if( type() == Piece_Square )
 {
  m_direction = newDirection;
  return;
 }

 Block *rotatedBlocks = getBlocks(newDirection);
 if( tryMove(0, 0, rotatedBlocks) )
 {
  delete[] m_tetra;
  m_tetra = rotatedBlocks;
  m_direction = newDirection;
 }
 else
 {
  delete[] rotatedBlocks;
 }

I smell something bad in here. The base class make assumption about its derived classes. I will leave it here for now because I haven’t written my test and I could alter behavior by removing the faulty block.

Here’s another obscure method:

bool Piece::tryMove(int deltaX, int deltaY, Block *block)
{
 bool canMove=true;

 for(int i=0; i<TetraSize; i++)
 {
  if( (block&#91;i&#93;.x() + deltaX) >= BoardEndX ||
   (block[i].x() + deltaX) < BoardX ||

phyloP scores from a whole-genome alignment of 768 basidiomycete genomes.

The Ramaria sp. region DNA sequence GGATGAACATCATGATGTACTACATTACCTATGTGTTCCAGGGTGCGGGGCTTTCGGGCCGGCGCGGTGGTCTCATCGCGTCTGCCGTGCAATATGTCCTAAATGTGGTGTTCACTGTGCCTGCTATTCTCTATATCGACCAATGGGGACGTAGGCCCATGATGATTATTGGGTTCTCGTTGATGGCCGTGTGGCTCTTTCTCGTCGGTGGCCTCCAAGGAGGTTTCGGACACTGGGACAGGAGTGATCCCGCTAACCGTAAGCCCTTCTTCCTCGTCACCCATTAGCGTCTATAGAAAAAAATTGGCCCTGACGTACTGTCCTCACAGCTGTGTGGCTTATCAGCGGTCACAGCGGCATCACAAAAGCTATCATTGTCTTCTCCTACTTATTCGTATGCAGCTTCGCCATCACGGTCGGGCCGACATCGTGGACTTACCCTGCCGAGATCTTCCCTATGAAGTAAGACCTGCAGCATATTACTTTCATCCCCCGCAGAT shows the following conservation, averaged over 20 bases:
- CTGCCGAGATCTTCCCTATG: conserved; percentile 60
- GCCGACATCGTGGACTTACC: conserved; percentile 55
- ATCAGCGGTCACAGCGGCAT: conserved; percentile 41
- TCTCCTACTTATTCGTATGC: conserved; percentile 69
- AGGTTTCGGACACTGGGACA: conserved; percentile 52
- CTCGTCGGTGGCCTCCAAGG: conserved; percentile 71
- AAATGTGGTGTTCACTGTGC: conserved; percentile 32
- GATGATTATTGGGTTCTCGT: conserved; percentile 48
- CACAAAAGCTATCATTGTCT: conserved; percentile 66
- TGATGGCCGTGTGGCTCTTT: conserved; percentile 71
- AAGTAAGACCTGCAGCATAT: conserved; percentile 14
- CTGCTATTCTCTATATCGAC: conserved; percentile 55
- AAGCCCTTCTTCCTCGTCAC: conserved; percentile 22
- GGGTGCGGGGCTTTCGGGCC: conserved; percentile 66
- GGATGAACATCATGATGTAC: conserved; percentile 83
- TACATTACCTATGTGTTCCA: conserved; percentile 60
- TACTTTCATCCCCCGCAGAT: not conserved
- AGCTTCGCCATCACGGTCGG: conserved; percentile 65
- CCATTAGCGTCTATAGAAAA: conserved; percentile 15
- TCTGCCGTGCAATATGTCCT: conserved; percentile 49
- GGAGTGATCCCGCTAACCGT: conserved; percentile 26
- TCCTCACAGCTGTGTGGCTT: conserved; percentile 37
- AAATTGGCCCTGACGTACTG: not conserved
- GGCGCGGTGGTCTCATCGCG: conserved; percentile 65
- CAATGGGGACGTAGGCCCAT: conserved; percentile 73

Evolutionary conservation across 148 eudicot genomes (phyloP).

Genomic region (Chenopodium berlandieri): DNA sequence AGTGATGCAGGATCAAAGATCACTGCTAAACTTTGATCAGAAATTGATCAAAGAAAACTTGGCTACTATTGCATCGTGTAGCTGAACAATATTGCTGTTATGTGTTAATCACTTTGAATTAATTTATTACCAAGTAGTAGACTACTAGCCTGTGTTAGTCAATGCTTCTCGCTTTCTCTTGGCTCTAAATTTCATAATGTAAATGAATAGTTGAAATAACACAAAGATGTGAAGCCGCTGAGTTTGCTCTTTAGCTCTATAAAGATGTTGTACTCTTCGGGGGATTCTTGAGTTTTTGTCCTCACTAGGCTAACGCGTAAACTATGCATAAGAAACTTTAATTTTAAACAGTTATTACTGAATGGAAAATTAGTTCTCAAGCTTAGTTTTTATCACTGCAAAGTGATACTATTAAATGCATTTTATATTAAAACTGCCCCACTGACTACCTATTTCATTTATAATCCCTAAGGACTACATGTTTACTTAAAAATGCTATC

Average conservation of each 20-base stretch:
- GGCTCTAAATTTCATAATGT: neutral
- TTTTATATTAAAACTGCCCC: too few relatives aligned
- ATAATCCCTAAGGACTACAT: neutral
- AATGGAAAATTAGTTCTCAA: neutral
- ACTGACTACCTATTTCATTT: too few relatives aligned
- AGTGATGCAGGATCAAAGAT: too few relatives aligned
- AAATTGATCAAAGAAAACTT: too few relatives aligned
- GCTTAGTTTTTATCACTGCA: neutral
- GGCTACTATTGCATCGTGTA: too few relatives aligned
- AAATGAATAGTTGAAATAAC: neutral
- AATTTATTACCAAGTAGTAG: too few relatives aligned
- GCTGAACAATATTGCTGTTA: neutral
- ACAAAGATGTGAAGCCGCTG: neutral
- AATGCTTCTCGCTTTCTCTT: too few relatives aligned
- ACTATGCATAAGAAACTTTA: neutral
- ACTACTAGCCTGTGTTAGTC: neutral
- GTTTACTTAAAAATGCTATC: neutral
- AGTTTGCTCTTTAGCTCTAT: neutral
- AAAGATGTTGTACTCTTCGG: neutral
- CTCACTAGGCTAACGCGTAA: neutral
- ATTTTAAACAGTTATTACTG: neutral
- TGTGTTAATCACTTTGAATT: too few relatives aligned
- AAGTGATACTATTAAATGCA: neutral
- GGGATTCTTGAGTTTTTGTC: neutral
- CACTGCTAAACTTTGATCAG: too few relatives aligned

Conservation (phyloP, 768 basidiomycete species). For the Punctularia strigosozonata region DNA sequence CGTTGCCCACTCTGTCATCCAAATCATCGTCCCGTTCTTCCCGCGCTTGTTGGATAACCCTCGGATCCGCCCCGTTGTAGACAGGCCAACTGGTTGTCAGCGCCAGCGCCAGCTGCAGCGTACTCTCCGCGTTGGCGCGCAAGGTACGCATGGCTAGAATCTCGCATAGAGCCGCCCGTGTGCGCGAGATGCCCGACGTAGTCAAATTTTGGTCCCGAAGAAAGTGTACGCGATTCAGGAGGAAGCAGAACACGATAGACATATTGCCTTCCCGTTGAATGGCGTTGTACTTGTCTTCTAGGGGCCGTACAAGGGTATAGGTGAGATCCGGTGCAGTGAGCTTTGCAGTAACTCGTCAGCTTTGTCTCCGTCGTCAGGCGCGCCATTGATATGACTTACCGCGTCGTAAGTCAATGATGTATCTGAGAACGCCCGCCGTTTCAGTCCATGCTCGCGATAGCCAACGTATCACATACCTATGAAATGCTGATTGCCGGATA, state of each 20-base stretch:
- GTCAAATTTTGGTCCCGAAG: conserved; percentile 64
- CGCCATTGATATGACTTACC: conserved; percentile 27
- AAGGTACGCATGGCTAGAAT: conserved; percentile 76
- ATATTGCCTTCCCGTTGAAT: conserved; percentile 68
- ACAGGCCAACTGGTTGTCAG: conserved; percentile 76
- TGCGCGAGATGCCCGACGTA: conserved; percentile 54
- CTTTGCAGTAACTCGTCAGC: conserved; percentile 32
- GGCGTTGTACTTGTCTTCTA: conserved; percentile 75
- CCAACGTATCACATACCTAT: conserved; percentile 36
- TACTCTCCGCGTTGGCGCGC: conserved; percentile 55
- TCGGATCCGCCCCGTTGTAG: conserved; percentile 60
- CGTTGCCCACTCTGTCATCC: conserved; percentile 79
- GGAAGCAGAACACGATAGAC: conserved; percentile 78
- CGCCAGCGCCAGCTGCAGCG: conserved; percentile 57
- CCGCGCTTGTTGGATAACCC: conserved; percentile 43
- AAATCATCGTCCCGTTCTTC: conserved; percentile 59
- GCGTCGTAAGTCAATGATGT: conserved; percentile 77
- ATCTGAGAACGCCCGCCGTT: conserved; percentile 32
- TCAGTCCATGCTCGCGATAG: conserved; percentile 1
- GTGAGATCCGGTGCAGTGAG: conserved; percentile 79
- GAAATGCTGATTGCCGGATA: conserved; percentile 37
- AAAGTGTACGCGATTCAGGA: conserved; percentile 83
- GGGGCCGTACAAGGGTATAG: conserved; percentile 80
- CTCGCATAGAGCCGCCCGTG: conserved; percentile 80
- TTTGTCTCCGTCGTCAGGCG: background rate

m_board->blockAt(block[i].x() + deltaX, block[i].y() + deltaY) ||
   (block[i].y() + deltaY) < BoardY ||
   (block&#91;i&#93;.y() + deltaY) >= BoardEndY
   )
  {
   canMove=false;
   break;
  }
 }

 return canMove;
}

The if condition is confusing as hell. With simple reordering and extract method, it becomes this:

if( isOutsideBoard(block[i], deltaX, deltaY) ||
   hasBlockingBlock(block[i], deltaX, deltaY) )
  {
   canMove=false;
   break;
  }
bool Piece::isOutsideBoard(const Block &block, int deltaX, int deltaY) const
{
 return (block.x() + deltaX) >= BoardEndX ||
   (block.x() + deltaX) < BoardX ||
   (block.y() + deltaY) < BoardY ||
   (block.y() + deltaY) >= BoardEndY;
}

bool Piece::hasBlockingBlock(const Block &block, int deltaX, int deltaY)
{
 return m_board->blockAt(block.x() + deltaX, block.y() + deltaY);
}

Make much more sense. Let’s commit this. As for the derived classes of Piece, I won’t ever dare to touch them before I write some tests.

Let’s call done for the day. In the next episode, I will show you how to make the code into test harness.





Refactoring game legacy code: Part 1 – Introduction

26 07 2009

Introduction